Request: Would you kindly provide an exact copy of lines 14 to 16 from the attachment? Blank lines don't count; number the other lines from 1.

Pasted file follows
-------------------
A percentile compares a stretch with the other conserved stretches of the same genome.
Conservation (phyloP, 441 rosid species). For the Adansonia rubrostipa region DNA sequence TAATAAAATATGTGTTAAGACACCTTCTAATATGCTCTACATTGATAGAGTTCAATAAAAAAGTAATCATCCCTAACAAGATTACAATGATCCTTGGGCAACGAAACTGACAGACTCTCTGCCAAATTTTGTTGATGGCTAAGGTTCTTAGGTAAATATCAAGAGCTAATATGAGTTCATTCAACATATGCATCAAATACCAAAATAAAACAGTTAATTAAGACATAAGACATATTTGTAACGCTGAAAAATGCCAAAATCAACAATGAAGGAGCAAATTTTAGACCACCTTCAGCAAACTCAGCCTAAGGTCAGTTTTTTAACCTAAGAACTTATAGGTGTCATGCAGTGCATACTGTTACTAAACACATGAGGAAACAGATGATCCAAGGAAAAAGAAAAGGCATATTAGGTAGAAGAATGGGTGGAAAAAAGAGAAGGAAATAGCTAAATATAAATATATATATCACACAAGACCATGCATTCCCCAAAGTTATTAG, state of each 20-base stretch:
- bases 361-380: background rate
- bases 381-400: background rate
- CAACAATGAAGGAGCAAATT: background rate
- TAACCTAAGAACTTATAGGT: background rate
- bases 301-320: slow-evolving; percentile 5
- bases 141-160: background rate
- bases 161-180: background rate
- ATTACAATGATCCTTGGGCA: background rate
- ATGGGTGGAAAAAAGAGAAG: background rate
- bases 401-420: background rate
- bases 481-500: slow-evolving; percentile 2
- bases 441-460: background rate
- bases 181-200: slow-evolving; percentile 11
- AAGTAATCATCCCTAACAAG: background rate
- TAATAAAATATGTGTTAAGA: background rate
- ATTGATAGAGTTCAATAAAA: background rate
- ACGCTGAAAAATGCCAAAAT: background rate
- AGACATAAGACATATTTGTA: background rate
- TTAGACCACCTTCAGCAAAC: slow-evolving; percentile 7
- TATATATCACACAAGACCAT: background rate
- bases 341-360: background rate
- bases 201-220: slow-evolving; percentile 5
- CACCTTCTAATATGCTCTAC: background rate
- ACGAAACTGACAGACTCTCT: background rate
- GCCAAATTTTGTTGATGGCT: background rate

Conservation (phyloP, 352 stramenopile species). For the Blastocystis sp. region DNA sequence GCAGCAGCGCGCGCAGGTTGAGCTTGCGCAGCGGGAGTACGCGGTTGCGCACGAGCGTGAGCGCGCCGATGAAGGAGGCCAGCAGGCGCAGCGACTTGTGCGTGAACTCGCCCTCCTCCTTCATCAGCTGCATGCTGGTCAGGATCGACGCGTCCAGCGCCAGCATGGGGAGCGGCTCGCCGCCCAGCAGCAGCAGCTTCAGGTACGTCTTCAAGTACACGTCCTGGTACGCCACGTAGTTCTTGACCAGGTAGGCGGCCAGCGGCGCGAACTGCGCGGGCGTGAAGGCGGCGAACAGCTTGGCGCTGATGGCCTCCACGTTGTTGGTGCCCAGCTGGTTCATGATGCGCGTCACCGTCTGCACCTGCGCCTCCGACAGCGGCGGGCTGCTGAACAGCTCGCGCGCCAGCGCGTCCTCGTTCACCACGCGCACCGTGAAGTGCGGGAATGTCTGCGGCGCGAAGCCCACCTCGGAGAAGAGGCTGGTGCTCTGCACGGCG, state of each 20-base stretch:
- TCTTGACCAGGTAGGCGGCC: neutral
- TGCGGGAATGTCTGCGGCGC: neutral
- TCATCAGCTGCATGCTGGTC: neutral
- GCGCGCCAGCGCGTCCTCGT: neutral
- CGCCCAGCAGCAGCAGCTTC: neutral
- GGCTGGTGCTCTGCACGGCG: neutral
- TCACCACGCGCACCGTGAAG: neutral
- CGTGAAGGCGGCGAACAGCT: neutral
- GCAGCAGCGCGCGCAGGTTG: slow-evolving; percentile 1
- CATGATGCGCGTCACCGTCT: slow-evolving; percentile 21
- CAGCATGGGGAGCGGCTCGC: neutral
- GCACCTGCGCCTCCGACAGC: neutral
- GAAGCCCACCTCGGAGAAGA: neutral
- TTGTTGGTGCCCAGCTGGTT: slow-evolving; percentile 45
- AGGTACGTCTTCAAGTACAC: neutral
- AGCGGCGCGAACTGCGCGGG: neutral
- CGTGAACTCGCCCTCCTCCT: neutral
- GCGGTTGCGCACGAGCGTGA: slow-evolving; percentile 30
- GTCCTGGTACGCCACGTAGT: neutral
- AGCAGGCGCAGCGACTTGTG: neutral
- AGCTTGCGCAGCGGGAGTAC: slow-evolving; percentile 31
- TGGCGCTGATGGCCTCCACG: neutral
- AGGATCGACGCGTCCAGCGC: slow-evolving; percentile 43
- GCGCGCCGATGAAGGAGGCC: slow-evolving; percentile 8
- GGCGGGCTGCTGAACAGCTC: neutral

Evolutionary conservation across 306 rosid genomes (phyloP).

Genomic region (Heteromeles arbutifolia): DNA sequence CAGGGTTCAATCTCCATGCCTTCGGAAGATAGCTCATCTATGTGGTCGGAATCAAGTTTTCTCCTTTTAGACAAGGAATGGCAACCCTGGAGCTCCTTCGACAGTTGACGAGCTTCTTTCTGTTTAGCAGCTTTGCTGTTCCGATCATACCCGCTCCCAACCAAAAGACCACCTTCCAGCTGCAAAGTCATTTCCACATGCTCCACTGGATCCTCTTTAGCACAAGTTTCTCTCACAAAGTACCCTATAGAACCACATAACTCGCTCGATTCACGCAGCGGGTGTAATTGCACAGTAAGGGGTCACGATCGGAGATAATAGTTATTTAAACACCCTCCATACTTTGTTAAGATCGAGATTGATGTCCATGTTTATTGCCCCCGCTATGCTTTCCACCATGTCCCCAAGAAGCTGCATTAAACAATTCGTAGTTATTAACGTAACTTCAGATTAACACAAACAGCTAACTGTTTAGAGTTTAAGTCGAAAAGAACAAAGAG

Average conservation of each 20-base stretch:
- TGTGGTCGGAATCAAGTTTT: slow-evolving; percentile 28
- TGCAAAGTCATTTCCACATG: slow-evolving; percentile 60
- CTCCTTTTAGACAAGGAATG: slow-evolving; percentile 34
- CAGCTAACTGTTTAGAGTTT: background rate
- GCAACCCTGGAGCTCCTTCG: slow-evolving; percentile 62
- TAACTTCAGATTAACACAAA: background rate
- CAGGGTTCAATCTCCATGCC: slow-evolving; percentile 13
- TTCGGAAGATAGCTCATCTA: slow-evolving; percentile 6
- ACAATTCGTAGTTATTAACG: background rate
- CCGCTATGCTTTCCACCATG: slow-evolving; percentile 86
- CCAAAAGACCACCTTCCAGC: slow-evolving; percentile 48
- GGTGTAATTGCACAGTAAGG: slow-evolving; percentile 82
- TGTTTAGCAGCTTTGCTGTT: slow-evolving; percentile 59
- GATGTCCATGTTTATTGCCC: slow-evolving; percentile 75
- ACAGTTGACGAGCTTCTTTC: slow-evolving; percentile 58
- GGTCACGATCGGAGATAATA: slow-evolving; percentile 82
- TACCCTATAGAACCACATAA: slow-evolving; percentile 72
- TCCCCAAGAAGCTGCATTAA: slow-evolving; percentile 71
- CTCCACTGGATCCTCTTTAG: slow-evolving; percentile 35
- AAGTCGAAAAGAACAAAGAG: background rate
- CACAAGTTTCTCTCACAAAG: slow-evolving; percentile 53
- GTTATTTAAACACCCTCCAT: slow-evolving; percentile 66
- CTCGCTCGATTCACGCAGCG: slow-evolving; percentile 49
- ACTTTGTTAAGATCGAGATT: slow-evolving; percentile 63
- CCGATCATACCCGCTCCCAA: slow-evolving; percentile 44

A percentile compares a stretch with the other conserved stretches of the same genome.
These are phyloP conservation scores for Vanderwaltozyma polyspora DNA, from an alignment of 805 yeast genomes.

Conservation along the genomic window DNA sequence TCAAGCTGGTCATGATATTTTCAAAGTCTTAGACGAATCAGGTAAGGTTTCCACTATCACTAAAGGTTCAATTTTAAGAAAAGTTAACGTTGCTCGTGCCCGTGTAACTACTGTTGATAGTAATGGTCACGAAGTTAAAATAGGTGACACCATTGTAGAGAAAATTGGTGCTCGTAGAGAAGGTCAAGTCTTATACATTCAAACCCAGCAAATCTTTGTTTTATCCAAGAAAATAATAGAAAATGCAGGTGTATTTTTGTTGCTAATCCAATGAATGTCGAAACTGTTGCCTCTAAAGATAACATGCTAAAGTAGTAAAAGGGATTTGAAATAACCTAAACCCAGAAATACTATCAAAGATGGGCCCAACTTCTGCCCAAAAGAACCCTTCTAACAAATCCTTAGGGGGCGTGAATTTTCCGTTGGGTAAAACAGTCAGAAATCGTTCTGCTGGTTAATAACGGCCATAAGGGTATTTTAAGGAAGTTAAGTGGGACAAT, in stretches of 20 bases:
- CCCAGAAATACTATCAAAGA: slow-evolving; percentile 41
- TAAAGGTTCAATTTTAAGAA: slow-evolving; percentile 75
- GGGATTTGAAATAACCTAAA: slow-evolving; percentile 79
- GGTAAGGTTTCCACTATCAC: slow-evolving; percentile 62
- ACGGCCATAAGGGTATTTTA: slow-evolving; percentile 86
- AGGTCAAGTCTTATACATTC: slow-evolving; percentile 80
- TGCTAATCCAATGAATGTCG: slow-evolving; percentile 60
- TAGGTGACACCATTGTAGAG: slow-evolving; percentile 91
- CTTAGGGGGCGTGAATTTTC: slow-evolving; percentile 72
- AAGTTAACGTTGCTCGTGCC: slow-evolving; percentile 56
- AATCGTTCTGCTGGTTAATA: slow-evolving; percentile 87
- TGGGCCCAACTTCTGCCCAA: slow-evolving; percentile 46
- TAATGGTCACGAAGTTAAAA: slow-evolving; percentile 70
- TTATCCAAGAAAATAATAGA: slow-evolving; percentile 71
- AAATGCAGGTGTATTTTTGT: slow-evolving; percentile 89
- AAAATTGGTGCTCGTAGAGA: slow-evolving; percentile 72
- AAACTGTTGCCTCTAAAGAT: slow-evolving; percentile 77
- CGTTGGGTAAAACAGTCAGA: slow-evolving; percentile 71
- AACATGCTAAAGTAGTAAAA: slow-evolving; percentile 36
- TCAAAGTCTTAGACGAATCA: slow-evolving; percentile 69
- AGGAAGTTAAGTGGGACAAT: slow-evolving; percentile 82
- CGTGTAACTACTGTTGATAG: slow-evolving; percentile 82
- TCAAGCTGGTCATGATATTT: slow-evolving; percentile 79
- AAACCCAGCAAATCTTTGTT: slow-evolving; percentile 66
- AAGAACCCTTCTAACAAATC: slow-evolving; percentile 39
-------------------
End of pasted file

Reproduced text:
- bases 441-460: background rate
- bases 181-200: slow-evolving; percentile 11
- AAGTAATCATCCCTAACAAG: background rate